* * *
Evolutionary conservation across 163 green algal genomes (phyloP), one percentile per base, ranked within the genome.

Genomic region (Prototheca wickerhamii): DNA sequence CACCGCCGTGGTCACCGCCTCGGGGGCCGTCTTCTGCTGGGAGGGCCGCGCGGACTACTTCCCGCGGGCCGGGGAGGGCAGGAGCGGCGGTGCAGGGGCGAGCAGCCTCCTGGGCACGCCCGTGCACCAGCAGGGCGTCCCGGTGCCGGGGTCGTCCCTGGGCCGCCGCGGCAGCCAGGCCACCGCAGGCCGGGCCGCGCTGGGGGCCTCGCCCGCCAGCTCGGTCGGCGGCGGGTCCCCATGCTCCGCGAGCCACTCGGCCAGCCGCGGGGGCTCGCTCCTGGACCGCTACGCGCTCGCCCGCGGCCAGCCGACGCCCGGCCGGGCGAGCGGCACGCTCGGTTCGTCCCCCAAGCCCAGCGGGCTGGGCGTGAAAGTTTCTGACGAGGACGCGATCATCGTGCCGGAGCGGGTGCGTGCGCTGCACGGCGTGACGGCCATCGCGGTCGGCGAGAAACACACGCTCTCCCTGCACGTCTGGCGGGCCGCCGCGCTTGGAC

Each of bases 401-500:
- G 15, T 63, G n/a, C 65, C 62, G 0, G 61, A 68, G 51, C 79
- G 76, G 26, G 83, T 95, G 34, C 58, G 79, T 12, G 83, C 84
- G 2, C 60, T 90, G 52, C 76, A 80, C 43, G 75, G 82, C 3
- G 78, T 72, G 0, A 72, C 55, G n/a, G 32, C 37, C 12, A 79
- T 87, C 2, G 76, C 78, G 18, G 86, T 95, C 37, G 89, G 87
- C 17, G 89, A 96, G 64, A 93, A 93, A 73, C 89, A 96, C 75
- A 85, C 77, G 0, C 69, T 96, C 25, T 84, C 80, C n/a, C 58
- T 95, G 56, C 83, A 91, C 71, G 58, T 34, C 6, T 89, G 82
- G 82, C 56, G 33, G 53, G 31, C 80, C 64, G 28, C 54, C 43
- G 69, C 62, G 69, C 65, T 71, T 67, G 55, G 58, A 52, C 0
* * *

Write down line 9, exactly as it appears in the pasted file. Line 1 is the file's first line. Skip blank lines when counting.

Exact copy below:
- C 17, G 89, A 96, G 64, A 93, A 93, A 73, C 89, A 96, C 75